We know that many athletes often hide the fact they suffered a concussion. That behavior isn’t unique to professional athletes, but it is a worrisome trend at the high school and college levels too. They might worry about losing their starting positions on the team. They might fear that the team will suffer if they come out of the game. They might not even realize that the injury was serious and needed medical attention. Young athletes must realize that hiding a concussion risks a more serious injury.

Not reporting a concussion and duration of recovery

Breton M. Cohen, MS, ATC and other researchers published a study in the Journal of Athletic Training that analyzed athletes at the University of Florida who suffered sport-related concussions between 2008 and 2015. They wanted to determine the effect on athletes from delayed reporting of a brain injury with subsequently delayed removal from competition.

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Hiding a concussion risks a longer recovery

The authors placed athletes who suffered concussion into two categories – immediate removal from activity and delayed removal from activity. The athletes in the second group did not report having symptoms. No doctor or athletic trainer identified them as having a concussion at the time of the event.

Missed days from sports when not reporting a concussion

The researchers found that athletes who were not removed from the practice or game have longer recoveries from the concussions. They missed an average of five days more than the athletes who immediately reported their symptoms.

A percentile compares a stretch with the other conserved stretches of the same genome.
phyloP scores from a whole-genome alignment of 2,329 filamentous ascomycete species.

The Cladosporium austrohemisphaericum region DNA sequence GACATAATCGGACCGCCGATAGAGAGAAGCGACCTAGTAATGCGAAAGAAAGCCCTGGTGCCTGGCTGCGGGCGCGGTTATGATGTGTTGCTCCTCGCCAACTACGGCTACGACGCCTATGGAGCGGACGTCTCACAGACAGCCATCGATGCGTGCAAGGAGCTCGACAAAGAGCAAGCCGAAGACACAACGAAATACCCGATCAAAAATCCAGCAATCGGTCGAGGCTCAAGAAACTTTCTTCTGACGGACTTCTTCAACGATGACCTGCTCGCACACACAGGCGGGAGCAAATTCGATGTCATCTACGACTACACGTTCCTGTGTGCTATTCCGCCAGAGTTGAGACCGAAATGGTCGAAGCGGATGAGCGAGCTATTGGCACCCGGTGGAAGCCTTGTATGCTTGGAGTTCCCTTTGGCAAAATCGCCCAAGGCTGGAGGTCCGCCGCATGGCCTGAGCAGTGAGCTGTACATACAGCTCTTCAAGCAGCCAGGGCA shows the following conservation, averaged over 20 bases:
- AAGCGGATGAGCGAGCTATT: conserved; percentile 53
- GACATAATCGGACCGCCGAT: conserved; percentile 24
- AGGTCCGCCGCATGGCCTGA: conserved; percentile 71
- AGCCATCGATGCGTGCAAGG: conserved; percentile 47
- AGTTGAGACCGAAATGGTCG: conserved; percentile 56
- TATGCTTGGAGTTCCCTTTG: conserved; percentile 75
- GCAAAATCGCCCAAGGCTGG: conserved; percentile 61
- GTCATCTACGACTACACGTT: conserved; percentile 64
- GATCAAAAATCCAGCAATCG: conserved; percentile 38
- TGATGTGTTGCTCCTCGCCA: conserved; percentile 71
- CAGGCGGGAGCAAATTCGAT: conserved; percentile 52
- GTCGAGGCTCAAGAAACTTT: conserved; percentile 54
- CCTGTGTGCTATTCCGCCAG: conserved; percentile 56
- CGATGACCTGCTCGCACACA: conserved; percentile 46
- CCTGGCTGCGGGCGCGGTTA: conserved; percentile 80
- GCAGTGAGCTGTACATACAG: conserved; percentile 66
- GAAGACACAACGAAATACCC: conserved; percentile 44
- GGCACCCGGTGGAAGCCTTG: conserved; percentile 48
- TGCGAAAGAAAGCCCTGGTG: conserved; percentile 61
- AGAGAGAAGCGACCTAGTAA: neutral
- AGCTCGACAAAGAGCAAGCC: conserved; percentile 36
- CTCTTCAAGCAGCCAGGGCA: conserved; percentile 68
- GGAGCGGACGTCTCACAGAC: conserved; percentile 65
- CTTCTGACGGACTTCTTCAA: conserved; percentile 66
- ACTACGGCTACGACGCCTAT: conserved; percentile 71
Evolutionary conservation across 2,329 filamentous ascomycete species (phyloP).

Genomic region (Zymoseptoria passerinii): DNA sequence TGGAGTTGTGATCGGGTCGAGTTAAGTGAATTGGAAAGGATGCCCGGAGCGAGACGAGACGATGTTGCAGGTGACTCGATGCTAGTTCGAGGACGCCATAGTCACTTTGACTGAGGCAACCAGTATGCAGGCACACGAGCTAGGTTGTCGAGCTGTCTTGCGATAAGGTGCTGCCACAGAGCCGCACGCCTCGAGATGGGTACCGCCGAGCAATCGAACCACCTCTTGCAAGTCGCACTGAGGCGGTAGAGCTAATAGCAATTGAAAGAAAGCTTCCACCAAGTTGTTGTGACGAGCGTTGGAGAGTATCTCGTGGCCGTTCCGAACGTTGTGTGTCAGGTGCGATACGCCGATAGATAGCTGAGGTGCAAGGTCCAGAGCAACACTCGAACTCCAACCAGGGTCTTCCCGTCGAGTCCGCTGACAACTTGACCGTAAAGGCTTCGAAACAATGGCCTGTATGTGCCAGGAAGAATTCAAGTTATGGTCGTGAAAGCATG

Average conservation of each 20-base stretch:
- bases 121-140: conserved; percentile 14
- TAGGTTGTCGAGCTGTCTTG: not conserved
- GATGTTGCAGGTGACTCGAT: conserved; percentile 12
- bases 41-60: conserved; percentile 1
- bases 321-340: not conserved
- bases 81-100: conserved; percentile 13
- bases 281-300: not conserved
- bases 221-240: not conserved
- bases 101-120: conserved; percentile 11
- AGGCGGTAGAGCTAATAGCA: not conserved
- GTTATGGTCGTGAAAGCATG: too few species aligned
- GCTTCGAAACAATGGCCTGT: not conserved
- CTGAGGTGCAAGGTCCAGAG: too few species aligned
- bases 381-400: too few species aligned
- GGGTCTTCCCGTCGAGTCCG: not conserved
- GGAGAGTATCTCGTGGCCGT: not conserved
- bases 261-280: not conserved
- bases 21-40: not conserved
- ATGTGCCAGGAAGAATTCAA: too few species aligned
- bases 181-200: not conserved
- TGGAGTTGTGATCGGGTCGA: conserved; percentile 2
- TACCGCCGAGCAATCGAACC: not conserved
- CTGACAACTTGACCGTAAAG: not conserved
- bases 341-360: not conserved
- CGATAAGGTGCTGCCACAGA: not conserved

That five-day period of prolonged recovery might not seem like much, but that time can represent one or several games, depending on the sport the concussed athlete plays. It can also mean many more missed classes and tests in school.

The need for more concussion education

It’s clear that we still have a long way to go to encourage athletes to report symptoms instead of hiding a concussion. In fact, 51.5% of the college athletes in this study did not initially report symptoms. We need more education about the risks of hiding possible concussions. Maybe knowing that their symptoms could last longer might encourage athletes to report head injuries.

Also read:
Sports medicine stats: Bone and joint injuries shortly after a concussion
Sports medicine stats: Concussions in college sports

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Plus, athletes and coaches could actually view this information favorably. If athletes do report symptoms, yes they will likely miss the rest of that game and a few more days. But they will return to play at full strength and ability faster than hiding a concussion.

Asken BM, McCrea MA, Clugston JR, Snyder AR, Houck ZM, Bauer RM. “Playing Through It”: Delayed Reporting and Removal From Athletic Activity After Concussion Predicts Prolonged Recovery. J Athl Train. 2016 Apr 25.